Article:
Let’s start with life. Like most things regarding the created order, we learn about life by reading the creation story in Genesis, chapter two, when God created Adam. The passage is short, but meaningful, “Then the Lord God formed the man of dust from the ground and breathed into his nostrils the breath of life, and the man became a living creature” (Genesis 2:7).The story tells us that God formed the body of the man out of the dust on the ground. He would have been like a doll made of dirt. He was a lifeless shell. Then God breathed the breath of life into the man’s nostrils, and he became alive.
The creation story defines what it means to be a living human being. There are two parts. The first is the body that God formed out of the ground. The second is the breath of life that God breathed into his nostrils. The common way for talking about human life fits this model. We talk about people having a body and a soul. Body and spirit.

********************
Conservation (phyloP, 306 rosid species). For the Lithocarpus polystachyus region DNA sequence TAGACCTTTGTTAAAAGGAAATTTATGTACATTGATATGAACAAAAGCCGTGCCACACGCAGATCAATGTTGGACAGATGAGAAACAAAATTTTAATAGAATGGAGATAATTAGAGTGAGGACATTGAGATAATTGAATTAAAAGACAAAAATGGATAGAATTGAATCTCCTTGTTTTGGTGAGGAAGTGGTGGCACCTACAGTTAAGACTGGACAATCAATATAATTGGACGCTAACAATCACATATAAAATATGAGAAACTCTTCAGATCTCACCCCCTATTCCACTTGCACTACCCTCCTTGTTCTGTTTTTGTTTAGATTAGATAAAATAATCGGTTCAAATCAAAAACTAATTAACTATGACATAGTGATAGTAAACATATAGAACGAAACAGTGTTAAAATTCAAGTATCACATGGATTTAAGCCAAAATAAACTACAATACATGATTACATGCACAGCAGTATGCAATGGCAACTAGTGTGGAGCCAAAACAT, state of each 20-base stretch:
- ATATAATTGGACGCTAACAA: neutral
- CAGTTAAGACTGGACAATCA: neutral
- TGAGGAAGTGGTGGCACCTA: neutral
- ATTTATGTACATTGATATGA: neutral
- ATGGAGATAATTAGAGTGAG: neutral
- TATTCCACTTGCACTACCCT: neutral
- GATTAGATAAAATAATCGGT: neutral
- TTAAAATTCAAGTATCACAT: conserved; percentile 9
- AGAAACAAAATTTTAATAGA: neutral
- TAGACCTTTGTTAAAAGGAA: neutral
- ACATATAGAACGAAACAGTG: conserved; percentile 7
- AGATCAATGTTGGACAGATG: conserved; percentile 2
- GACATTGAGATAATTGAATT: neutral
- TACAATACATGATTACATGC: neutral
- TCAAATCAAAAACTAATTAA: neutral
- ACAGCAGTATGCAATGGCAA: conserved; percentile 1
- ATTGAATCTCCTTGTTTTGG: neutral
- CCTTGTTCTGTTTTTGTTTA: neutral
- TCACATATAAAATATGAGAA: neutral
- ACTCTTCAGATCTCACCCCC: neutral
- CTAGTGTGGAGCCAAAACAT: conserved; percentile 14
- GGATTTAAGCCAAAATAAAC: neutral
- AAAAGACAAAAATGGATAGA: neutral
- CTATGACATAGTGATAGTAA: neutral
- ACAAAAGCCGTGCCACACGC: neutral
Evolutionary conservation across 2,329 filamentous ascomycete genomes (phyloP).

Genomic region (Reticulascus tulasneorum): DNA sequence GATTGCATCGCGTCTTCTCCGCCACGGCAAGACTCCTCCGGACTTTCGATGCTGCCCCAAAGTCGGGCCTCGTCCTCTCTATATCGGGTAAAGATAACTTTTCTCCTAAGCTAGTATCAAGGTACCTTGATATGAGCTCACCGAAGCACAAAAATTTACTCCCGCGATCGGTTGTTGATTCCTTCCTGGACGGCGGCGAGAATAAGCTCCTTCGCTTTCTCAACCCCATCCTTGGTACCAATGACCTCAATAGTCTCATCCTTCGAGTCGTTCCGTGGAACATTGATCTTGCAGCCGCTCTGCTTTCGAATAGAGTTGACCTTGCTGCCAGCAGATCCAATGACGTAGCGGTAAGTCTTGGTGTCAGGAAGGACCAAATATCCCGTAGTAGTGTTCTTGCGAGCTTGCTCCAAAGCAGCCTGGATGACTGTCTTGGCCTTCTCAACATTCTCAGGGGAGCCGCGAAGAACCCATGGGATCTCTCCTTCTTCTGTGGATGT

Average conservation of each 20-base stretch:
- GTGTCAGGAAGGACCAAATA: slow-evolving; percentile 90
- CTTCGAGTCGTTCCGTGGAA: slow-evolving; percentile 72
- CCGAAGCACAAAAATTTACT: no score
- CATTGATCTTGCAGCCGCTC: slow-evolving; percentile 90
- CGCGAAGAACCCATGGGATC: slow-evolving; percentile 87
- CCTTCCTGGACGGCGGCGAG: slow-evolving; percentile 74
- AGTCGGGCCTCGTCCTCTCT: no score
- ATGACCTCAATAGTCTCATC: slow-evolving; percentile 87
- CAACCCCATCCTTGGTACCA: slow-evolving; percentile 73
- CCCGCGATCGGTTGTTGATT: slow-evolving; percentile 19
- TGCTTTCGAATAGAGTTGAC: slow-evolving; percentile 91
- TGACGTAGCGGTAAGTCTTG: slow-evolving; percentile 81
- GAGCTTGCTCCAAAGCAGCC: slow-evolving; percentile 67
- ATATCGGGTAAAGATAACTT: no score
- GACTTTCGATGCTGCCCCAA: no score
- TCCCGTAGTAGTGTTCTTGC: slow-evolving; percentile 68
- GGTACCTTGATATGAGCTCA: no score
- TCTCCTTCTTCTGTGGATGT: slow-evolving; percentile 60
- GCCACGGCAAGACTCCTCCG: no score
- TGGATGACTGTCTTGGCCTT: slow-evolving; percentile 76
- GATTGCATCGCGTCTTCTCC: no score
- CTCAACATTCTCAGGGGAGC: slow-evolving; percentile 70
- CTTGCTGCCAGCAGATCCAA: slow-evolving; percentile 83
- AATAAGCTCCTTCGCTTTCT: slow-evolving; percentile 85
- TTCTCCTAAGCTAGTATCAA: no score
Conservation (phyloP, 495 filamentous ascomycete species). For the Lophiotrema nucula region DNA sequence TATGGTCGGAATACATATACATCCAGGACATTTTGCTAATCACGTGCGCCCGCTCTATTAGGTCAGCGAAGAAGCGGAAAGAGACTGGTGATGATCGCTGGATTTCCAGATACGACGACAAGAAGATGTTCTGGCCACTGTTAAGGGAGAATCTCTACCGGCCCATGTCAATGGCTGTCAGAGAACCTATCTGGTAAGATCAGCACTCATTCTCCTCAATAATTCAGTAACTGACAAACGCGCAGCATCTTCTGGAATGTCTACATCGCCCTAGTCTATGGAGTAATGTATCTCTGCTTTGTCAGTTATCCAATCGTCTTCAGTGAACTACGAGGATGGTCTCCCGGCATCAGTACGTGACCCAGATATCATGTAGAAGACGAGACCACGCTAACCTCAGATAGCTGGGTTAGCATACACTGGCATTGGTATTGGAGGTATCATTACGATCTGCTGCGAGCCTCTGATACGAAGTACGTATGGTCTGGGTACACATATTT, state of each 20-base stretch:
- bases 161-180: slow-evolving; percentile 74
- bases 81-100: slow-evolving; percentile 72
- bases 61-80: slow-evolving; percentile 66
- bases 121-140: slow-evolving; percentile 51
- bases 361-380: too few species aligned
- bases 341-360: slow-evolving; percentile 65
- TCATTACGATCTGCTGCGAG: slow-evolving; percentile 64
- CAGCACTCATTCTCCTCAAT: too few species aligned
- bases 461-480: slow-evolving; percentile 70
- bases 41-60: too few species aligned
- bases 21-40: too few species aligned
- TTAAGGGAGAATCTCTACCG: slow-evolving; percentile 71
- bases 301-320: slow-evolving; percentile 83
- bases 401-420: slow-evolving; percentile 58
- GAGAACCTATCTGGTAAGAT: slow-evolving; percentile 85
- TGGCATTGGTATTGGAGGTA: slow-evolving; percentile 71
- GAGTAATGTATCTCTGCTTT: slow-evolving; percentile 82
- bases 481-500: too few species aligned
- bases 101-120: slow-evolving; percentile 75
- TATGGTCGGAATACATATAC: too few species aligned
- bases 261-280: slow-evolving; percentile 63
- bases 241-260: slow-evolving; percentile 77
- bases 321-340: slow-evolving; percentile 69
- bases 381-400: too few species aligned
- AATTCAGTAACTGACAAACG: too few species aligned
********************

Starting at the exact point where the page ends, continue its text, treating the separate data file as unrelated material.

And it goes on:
The man was not alive when the breath was in God’s nostrils. The man was not alive when the body was just laying on the ground. It wasn’t until the breath entered the body, until the soul filled the body, that the man became alive. To be alive, then, means to have body and soul together.
Death, then, is the separation of the body from the soul. In 2 Corinthians 5, St. Paul describes the difficulties we face in this life, and how God has prepared for us a heavenly dwelling. He writes in 2 Corinthians 5:6-9 “We know that while we are at home in the body we are away from the Lord, for we walk by faith, not by sight. Yes, we are of good courage, and we would rather be away from the body and at home with the Lord. So whether we are at home or away, we make it our aim to please him.” Paul describes death here as being away from the body and with the Lord.
We read something similar in Philippians 1:21-24, “For to me to live is Christ, and to die is gain. If I am to live in the flesh, that means fruitful labor for me. Yet which I shall choose I cannot tell. I am hard pressed between the two. My desire is to depart and be with Christ, for that is far better. But to remain in the flesh is more necessary on your account.”